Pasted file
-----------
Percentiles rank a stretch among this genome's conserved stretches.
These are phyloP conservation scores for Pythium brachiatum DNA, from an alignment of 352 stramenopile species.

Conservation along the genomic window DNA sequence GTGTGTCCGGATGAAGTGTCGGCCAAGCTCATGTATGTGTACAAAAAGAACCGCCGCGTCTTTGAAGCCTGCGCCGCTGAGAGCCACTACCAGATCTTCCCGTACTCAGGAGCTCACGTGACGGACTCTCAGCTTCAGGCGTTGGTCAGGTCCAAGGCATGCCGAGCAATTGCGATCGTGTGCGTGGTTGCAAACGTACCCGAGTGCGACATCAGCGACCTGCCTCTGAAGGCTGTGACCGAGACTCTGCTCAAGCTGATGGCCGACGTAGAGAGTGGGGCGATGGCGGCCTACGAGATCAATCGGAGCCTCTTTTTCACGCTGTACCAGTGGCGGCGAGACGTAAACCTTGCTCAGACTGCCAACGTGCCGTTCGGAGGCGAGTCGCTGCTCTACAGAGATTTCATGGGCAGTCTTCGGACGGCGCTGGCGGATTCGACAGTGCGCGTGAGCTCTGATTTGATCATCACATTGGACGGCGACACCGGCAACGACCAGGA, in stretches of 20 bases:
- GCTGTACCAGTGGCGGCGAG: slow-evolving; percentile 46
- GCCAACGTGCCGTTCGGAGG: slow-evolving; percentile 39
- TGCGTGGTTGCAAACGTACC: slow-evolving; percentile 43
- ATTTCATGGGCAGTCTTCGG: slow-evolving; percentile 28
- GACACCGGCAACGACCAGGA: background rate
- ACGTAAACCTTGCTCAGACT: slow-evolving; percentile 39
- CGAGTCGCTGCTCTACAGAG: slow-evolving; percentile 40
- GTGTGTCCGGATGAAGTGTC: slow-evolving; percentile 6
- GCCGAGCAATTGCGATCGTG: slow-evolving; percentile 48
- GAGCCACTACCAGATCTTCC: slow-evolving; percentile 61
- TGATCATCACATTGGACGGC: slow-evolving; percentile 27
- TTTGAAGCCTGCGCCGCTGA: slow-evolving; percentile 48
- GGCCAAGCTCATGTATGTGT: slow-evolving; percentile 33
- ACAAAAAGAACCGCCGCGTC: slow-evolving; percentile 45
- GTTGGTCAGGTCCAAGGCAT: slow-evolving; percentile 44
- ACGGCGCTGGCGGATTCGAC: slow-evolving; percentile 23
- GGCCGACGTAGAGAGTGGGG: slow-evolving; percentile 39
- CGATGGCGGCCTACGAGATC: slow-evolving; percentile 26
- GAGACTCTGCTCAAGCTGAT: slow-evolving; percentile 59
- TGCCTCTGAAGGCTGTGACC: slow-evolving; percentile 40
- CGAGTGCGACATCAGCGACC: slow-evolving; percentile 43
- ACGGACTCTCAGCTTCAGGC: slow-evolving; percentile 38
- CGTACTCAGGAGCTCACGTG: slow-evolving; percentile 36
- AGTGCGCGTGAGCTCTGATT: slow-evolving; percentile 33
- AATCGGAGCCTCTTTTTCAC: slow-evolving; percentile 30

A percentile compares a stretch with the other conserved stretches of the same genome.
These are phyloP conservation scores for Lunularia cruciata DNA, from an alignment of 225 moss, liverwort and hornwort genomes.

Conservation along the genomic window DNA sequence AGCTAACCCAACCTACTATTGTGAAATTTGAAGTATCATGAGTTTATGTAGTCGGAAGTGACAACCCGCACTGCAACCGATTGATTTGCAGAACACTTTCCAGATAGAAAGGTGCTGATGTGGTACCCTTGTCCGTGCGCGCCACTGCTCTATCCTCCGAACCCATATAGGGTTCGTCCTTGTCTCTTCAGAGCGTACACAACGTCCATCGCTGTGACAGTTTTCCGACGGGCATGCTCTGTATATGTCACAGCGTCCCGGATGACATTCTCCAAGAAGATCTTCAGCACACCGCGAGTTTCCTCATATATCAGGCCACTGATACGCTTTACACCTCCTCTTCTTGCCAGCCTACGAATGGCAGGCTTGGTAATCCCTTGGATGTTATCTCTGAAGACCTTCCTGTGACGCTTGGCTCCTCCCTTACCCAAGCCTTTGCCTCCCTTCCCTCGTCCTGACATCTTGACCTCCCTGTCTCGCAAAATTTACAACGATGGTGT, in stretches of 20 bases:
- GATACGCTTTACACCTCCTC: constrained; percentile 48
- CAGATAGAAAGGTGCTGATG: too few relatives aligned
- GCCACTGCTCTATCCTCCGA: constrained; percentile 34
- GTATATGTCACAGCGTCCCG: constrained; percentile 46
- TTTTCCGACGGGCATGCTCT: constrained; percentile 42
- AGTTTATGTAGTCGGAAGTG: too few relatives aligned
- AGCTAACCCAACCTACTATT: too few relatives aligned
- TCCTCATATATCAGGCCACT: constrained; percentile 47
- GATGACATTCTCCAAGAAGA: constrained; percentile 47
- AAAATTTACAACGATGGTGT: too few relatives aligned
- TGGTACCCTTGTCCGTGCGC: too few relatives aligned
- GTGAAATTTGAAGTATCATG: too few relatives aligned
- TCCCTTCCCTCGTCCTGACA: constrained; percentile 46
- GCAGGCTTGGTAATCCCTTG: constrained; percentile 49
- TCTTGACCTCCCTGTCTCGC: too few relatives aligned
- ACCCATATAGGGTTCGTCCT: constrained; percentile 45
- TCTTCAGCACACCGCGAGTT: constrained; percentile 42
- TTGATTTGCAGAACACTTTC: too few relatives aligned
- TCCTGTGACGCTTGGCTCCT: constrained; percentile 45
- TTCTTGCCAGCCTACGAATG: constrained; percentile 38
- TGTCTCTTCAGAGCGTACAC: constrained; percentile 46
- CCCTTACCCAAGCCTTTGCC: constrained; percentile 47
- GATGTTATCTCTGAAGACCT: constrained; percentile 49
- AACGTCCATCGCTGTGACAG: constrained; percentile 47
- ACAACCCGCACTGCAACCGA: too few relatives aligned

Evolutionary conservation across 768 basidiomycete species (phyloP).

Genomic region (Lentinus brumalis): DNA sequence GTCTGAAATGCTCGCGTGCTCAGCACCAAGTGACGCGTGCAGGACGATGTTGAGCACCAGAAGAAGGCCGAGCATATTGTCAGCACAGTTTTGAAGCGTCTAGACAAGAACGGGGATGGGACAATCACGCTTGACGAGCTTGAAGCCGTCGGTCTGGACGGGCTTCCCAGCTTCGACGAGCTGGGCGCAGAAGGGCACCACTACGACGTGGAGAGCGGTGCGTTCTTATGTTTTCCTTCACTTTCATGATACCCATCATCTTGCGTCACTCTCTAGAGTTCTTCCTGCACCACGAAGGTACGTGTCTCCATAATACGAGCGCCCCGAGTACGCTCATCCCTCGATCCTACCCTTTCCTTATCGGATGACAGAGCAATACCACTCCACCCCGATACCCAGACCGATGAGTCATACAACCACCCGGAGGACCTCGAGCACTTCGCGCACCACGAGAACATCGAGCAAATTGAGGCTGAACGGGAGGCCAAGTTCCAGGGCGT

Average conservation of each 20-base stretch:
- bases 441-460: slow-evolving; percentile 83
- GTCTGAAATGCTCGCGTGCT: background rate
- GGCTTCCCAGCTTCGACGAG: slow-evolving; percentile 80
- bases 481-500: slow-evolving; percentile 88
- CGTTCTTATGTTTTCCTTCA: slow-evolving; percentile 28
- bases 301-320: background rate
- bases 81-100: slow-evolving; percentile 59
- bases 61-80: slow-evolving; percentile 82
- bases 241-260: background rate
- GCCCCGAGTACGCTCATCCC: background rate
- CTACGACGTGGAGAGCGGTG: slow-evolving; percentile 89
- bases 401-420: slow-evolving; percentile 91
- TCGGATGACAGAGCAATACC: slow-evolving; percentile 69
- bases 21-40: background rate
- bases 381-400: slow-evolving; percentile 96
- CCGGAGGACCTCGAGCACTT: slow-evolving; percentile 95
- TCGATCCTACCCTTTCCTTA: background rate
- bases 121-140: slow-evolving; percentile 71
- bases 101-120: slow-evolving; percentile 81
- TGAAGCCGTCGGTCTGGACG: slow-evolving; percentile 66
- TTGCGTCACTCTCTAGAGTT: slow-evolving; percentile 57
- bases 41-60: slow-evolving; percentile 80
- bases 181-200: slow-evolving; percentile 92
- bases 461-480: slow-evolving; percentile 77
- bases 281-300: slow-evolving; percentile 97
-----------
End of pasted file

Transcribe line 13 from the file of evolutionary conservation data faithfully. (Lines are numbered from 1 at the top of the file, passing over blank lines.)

- GAGCCACTACCAGATCTTCC: slow-evolving; percentile 61